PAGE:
Exploring this question was the lofty goal of a symposium I attended at University of Notre Dame hosted by the Nanovic Institute for European Studies (has link to symposium brochure). So with some jeans, high-heeled sneakers and organic instant oatmeal I hit the road.
Aside from being personally horrified out about how we’re producing and consuming food, I wanted to see the Notre Dame campus, where my grandfather was an undergraduate and played baseball until going off to war as a Marine, ultimately in Okinawa.. oh, and there was the convenient stop through my college town of Pittsburgh on the way back. But back to the horrified part.
So the US is growing increasingly urban and suburban and in the DC/Chesapeake area, I’ve seen so many small farms turn into developments. As a matter of fact and as fate would have it, I now live in such a development. So despite efforts from folks in recent years to buy food more locally, it’s increasingly difficult with the production coming primarily from large production farms while smaller ones get less assistance and struggle with challenging logistics, market factors, cicadas, you name it.
It’s all resulted in vegetables that travel way further than most inner city kids ever will, and most certainly not to the inner city kids themselves where there are the ‘food deserts,’ in which urban residents can find convenience stores and fast food restaurants on the blocks that once held grocery stores.
The good news is that there have been some creative and enterprising folks out there coming up with more sustainable and responsible ways of producing food (google vertical farming/growing); and they are ways that can be implemented on various scales and closer to people who need access to the food. Can these solutions compete with big, subsidized agribusiness? And are they possible predictors of how we’ll be making food in the future? First up that day to address it, a terribly amusing cynic.
Felipe Fernandez-Armesto, an historian of food and apparently everything else, can cruise through history of the universe like the delighted animated characters in a movie whipping around on an oh-so perilous but joyful ride. There was a ‘proliferation of lipids,’ and industrial techniques transforming the North American prairie from a desert to a bread basket. Ultimately we were concluding that genetic modifications are widening the wealth gap which leads to ‘unintended diliterious results and global violence’ as well as a ‘let’s all get to the trough’ cheapening of food mentality which ultimately equates to ‘rubbish for all.’
And before you could say poppycock, he was proclaiming the gloooories of fat with dramatic, leeengthy rolling vowels out of the side of his mouth with the grand British presentation you’d expect from such a professor – only multiplied by a factor of 10. In other words, I bought (one of) his book(s).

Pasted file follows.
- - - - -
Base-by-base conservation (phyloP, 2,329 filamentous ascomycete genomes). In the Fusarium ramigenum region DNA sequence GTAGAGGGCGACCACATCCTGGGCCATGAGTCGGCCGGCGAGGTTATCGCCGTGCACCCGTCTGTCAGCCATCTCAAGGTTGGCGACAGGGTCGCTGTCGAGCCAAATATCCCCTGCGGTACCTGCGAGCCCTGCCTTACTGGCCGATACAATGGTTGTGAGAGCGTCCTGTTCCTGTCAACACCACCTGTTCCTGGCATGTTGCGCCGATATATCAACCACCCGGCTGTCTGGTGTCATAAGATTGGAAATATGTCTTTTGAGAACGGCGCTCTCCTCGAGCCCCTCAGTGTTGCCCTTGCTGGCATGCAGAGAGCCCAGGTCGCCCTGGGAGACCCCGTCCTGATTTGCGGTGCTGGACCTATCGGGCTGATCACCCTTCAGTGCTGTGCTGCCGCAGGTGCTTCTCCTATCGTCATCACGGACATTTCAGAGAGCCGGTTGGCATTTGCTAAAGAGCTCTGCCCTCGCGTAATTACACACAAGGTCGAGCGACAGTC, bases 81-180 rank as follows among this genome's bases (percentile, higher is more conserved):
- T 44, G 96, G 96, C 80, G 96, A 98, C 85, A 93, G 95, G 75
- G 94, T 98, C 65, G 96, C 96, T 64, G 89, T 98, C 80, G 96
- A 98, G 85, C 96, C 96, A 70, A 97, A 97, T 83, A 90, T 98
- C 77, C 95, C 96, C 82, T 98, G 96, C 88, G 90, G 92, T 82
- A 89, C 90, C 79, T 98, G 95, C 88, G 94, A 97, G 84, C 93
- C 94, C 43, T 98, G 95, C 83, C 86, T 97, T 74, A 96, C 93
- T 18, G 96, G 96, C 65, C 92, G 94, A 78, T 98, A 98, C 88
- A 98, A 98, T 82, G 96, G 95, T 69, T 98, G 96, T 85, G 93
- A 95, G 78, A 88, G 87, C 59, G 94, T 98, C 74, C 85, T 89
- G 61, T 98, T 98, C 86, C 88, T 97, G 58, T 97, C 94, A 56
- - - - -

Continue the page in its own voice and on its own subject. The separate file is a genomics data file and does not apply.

Stick with me! There were many great speakers but I’m growing prolific and you are probably just trying to surf the internet for good recipes, so I will cover two more dudes, briefly, and finish up with some cool links and a Breakfast Sausage recipe that I’m trying out this week while I make plans for Memorial Day weekend entertaining. [Though if you're interested in more, drop a line because I've got more.]
But first! If you don’t already know about Will Allen, his urban farming and Growing Power in Milwaukee then you must click the links and buy his book as well.
He is a hero. I was thrilled to meet him at this symposium. He took time to talk with any of us who were interested and his story is fascinating. I was born in ’70 and grew up just outside Northwest DC and have really never heard the personal stories about how the area became home to so many freed slaves from the South and that Will Allen and his classmates transferred from from a segregated school to sophomore year at Richard Montgommery High in 1964 when it became integrated.
Here is a terribly blurry picture I took with the flash off. I did not inherit my father’s surgeon hands, but hey, it’s a picture of Will Allen at our meeting.
Another pioneer in urban gardening and farming, and self titled Gangsta Gardner, Ron Finley is revitalizing and providing food for urban areas in LA. And he’s a hoot, so subscribe to his newsletter and also read ‘Drive-Throughs are Killing More People than Drive-Bys.’
Check out Bell Aquaculture, a land-based, sustainable fishery. They’re growing perch like those that are indigenous to the Great Lakes in great quantities and in ways that prevent any escape of farmed fish into the wild or for wild fish into the farming system. All of this somehow allows them to raise these fish without any antibiotics. I had some of their perch for lunch that day and it was delicious.. of course I chowed down lunch and didn’t take pictures until I was just about decimating this rhubarb pie.